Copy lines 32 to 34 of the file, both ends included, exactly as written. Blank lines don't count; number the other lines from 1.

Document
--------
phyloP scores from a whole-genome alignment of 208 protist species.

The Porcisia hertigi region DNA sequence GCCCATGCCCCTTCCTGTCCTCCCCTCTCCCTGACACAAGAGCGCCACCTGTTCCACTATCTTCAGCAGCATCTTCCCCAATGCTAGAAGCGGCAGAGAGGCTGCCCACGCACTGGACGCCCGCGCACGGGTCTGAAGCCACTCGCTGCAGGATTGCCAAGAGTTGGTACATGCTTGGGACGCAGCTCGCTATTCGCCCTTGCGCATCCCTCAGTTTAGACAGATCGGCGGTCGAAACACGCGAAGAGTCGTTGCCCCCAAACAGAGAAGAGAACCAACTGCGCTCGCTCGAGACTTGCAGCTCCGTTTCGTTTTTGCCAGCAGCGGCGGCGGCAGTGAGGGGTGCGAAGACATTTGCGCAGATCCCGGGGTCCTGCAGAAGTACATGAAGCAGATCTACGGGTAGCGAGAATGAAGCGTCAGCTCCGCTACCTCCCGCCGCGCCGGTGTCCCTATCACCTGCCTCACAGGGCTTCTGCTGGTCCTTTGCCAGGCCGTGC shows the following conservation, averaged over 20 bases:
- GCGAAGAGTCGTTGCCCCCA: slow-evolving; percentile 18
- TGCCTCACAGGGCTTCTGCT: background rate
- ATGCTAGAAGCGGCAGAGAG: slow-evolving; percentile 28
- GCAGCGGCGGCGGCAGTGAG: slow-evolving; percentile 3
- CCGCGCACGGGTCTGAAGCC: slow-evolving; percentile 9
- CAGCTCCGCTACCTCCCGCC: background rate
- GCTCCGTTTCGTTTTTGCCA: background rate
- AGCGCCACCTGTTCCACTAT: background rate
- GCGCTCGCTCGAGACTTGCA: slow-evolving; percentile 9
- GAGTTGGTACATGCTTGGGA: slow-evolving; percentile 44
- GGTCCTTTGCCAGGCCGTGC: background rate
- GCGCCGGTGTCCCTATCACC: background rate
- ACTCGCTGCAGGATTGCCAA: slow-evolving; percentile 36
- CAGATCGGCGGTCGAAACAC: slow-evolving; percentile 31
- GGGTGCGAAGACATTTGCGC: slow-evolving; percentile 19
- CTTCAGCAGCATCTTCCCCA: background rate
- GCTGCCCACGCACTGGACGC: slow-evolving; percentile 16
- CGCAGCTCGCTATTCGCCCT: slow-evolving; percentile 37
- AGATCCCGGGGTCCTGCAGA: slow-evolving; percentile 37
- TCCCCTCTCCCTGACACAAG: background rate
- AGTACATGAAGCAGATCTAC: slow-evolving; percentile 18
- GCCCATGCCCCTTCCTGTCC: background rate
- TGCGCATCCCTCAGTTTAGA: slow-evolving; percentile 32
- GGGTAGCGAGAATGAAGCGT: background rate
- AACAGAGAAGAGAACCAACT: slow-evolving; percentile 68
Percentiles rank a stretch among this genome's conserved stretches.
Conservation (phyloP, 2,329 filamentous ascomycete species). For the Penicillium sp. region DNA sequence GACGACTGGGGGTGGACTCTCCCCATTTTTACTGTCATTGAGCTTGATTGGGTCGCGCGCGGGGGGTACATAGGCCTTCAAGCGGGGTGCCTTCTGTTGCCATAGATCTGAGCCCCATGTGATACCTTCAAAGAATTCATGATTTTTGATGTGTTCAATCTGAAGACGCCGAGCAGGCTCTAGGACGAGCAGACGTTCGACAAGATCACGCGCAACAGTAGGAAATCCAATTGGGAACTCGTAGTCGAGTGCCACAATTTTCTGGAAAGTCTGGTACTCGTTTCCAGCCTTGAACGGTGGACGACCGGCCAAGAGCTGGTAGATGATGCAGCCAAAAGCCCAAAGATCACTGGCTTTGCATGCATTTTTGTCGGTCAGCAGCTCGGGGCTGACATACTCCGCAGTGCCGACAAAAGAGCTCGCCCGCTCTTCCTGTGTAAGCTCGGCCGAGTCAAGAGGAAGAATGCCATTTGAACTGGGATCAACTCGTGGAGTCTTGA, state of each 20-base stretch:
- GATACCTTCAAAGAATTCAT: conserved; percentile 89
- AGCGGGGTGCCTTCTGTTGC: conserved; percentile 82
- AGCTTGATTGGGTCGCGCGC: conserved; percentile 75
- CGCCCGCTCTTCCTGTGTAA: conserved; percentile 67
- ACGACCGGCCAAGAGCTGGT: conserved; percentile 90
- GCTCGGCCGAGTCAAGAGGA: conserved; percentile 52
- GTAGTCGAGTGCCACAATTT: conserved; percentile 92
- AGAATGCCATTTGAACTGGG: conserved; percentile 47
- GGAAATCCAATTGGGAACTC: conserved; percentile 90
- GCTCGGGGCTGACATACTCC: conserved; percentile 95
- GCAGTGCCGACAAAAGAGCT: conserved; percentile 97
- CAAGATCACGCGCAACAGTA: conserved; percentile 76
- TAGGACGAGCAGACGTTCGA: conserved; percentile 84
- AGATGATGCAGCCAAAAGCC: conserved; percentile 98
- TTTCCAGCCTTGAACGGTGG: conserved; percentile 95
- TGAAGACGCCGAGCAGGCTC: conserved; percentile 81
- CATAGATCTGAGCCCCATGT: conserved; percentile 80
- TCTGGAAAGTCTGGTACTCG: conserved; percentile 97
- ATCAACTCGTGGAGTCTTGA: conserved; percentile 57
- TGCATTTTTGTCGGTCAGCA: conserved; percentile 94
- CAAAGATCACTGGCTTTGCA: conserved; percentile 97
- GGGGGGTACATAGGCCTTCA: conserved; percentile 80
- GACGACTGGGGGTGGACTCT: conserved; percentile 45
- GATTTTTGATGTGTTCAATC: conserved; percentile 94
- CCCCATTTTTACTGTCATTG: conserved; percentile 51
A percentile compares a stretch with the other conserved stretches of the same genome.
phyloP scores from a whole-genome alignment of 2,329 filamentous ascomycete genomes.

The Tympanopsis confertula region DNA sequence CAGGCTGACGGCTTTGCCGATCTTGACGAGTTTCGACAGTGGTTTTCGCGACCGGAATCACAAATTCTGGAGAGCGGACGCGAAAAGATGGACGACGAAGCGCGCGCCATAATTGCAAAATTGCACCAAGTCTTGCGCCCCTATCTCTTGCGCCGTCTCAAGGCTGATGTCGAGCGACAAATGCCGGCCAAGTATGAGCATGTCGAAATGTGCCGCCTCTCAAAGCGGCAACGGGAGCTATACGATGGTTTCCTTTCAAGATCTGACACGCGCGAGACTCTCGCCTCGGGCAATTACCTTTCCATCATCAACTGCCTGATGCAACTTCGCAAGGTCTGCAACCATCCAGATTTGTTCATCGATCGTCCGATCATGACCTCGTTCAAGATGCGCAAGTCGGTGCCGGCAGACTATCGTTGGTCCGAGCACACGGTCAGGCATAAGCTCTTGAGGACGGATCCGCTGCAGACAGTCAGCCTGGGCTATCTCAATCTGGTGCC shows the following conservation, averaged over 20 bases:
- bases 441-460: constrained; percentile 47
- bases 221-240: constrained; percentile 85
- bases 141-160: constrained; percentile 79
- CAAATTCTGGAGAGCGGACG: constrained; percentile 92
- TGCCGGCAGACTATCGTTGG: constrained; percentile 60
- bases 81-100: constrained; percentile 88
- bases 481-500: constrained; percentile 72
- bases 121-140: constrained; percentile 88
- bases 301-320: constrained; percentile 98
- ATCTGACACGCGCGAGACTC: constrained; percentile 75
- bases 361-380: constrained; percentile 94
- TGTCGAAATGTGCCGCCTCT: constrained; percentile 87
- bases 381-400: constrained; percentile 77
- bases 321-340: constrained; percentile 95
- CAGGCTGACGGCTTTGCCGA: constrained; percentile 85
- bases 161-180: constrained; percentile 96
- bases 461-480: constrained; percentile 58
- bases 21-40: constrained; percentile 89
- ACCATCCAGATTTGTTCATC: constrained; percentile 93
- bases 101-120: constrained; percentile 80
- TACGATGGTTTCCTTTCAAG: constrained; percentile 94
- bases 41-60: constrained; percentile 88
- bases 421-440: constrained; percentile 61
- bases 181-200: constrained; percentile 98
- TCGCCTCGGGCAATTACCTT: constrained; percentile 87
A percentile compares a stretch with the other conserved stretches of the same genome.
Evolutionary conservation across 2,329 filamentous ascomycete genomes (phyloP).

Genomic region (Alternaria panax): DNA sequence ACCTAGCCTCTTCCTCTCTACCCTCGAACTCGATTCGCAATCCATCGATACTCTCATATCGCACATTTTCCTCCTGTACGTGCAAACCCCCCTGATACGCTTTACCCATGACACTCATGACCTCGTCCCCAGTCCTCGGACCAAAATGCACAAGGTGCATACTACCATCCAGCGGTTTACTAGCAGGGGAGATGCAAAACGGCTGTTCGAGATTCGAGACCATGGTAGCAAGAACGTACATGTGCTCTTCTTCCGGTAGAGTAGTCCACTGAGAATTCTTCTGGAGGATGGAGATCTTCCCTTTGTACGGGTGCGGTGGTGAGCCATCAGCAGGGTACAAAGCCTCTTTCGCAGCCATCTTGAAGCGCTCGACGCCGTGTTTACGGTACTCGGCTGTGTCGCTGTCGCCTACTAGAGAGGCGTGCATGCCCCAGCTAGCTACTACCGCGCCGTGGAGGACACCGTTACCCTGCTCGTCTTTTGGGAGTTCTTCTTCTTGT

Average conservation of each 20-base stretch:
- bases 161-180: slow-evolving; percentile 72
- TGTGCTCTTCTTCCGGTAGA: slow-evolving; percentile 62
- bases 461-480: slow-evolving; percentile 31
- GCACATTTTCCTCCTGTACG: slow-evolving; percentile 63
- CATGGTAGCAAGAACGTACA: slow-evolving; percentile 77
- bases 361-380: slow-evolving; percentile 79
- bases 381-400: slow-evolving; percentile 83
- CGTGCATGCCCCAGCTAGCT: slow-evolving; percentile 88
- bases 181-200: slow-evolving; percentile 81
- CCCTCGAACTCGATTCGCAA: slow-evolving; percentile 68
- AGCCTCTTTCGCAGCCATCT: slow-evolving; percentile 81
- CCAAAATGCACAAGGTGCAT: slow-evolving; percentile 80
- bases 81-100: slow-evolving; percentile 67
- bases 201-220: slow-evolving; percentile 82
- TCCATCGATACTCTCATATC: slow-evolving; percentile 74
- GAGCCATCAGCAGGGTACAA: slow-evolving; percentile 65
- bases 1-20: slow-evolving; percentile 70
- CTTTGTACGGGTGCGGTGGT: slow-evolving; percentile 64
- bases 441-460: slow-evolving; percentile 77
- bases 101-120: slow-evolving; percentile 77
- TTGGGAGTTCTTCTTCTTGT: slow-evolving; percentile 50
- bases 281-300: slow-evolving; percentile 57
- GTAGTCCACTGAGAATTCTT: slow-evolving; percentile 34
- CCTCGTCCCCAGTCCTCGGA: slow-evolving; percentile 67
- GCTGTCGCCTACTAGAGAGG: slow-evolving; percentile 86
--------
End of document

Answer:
- AGCTTGATTGGGTCGCGCGC: conserved; percentile 75
- CGCCCGCTCTTCCTGTGTAA: conserved; percentile 67
- ACGACCGGCCAAGAGCTGGT: conserved; percentile 90